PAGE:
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What’s Best for Women: Gender Based Taxation, Wage Subsidies or Basic Income?"




We use a microeconometric model of household labour supply in order to evaluate, with Italian data, the behavioural and welfare effects of gender based taxation (GBT) as compared to other policies based on different optimal taxation princi ples. The comparison is interesting because GBT, although technically correct, might face implementation difficulties not shared by other policies that in turn might produce comparable bene fits. The simulation procedure accounts for the constraints implied by fiscal neutrality and market equilibrium. Our results support to some extent the expectations of GBT’s proponents. Howeve r it is not an unquestionable success. GBT induces a modest increase of women’s employment, bu t similar effects can be attained by universal subsidies on low wages. When the policies are evaluated in terms of welfare, GBT ranks first among single women but for the whole population the best policies are subsidies on low wages, unconditional transfers or a combination of the two

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  • Colombino Ugo & Narazani Edlira, 2012. "What’s Best for Women: Gender Based Taxation, Wage Subsidies or Basic Income?"," Department of Economics and Statistics Cognetti de Martiis. Working Papers 201212, University of Turin.
  • Handle: RePEc:uto:dipeco:201212

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    1. Peter Diamond & Emmanuel Saez, 2011. "The Case for a Progressive Tax: From Basic Research to Policy Recommendations," Journal of Economic Perspectives, American Economic Association, vol. 25(4), pages 165-190, Fall.
    2. Rolf Aaberge & Ugo Colombino & Steinar Strøm, 2004. "Do more equal slices shrink the cake? An empirical investigation of tax-transfer reform proposals in Italy," Journal of Population Economics, Springer;European Society for Population Economics, vol. 17(4), pages 767-785, December.
    3. Laurens Cherchye & Bram De Rock & Arthur Lewbel & Frederic Vermeulen, 2015. "Sharing Rule Identification for General Collective Consumption Models," Econometrica, Econometric Society, vol. 83(5), pages 2001-2041, September.
    4. John Creedy & Alan Duncan, 2005. "Aggregating Labour Supply and Feedback Effects in Microsimulation," Australian Journal of Labour Economics (AJLE), Bankwest Curtin Economics Centre (BCEC), Curtin Business School, vol. 8(3), pages 277-290, September.
    5. Alberto Alesina & Andrea Ichino & Loukas Karabarbounis, 2011. "Gender-Based Taxation and the Division of Family Chores," American Economic Journal: Economic Policy, American Economic Association, vol. 3(2), pages 1-40, May.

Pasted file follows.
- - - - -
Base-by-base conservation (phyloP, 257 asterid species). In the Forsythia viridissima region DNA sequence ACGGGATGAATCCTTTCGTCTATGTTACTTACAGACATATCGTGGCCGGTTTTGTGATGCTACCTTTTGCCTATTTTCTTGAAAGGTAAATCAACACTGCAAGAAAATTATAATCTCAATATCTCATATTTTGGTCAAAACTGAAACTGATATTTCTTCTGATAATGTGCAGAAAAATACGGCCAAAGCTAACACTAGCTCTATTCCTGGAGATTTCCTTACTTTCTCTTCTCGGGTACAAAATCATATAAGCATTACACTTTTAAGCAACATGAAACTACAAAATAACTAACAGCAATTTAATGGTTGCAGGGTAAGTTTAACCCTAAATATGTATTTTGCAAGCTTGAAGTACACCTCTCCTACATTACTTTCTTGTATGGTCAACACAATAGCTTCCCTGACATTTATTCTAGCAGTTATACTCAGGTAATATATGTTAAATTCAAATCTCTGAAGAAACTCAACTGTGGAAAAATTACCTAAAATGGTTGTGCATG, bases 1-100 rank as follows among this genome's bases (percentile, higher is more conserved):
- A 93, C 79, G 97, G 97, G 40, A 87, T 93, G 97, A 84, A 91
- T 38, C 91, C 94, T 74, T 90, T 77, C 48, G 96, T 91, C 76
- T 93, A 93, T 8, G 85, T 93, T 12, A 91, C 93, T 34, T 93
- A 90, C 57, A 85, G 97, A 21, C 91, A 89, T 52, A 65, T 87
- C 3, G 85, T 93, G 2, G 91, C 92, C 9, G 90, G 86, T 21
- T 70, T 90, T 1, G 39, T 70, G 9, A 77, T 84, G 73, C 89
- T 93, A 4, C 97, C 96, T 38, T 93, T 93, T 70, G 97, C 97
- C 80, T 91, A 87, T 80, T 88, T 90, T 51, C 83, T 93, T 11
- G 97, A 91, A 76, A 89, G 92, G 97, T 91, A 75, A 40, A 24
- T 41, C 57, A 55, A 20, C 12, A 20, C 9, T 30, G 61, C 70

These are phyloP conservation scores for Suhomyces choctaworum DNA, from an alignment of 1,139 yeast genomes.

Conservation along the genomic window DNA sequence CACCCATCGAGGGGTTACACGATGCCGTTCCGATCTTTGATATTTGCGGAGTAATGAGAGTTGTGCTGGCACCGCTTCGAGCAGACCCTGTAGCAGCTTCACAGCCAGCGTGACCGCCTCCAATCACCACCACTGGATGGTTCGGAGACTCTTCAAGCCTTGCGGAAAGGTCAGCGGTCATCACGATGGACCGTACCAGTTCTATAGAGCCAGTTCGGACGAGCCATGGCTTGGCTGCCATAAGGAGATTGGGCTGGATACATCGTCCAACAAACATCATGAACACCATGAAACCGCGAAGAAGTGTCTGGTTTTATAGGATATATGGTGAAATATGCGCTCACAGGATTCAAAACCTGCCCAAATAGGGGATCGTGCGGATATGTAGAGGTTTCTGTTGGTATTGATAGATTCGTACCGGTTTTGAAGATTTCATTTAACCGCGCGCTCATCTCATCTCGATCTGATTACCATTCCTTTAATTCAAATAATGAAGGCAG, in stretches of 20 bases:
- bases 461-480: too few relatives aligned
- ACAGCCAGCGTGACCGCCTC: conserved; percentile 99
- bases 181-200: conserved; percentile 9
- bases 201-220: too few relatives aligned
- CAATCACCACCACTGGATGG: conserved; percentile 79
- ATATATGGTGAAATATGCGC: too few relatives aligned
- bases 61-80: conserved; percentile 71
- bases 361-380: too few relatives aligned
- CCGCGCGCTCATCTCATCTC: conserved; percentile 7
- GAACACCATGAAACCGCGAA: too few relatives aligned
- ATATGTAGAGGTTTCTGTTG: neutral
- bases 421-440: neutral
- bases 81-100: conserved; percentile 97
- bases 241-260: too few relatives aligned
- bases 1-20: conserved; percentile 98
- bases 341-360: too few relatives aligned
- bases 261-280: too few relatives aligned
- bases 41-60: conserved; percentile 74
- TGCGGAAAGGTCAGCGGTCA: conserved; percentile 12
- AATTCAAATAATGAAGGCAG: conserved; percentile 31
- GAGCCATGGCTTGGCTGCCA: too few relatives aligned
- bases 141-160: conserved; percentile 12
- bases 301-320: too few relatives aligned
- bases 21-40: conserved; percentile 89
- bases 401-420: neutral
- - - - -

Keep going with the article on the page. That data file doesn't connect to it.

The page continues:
6. Colombino, Ugo, 2012. "Equilibrium Simulation with Microeconometric Models: A New Procedure with an Application to Income Support Policies," IZA Discussion Papers 6679, Institute for the Study of Labor (IZA).
    7. Rolf Aaberge & Ugo Colombino, 2005. "Designing Optimal Taxes With a Microeconometric Model of Household Labour Supply," Public Economics 0510013, EconWPA.
    8. Colombino Ugo & Locatelli Marilena & Narazani Edlira & O'Donoghue Cathal, 2010. "Alternative Basic Income Mechanisms: An Evaluation Exercise With a Microeconometric Model," Basic Income Studies, De Gruyter, vol. 5(1), pages 1-31, September.
    9. Rolf Aaberge, 2007. "Gini’s nuclear family," The Journal of Economic Inequality, Springer;Society for the Study of Economic Inequality, vol. 5(3), pages 305-322, December.
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    11. Aaberge, Rolf & Colombino, Ugo & Strom, Steinar, 1999. "Labour Supply in Italy: An Empirical Analysis of Joint Household Decisions, with Taxes and Quantity Constraints," Journal of Applied Econometrics, John Wiley & Sons, Ltd., vol. 14(4), pages 403-422, July-Aug..
    12. Rolf Aaberge & Ugo Colombino, 2011. "Empirical Optimal Income Taxation: A Microeconometric Application to Norway," CHILD Working Papers wp16_11, CHILD - Centre for Household, Income, Labour and Demographic economics - ITALY.
    13. Richard Blundell & Andrew Shephard, 2012. "Employment, Hours of Work and the Optimal Taxation of Low-Income Families," Review of Economic Studies, Oxford University Press, vol. 79(2), pages 481-510.
    14. De Vincenti Claudio & Paladini Ruggero, 2009. "Personal Income Tax Design for Italy: Lessons from the Theory," Rivista italiana degli economisti, Società editrice il Mulino, issue 1, pages 7-46.
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    JEL classification:

    • H2 - Public Economics - - Taxation, Subsidies, and Revenue
    • I3 - Health, Education, and Welfare - - Welfare, Well-Being, and Poverty
    • J2 - Labor and Demographic Economics - - Demand and Supply of Labor

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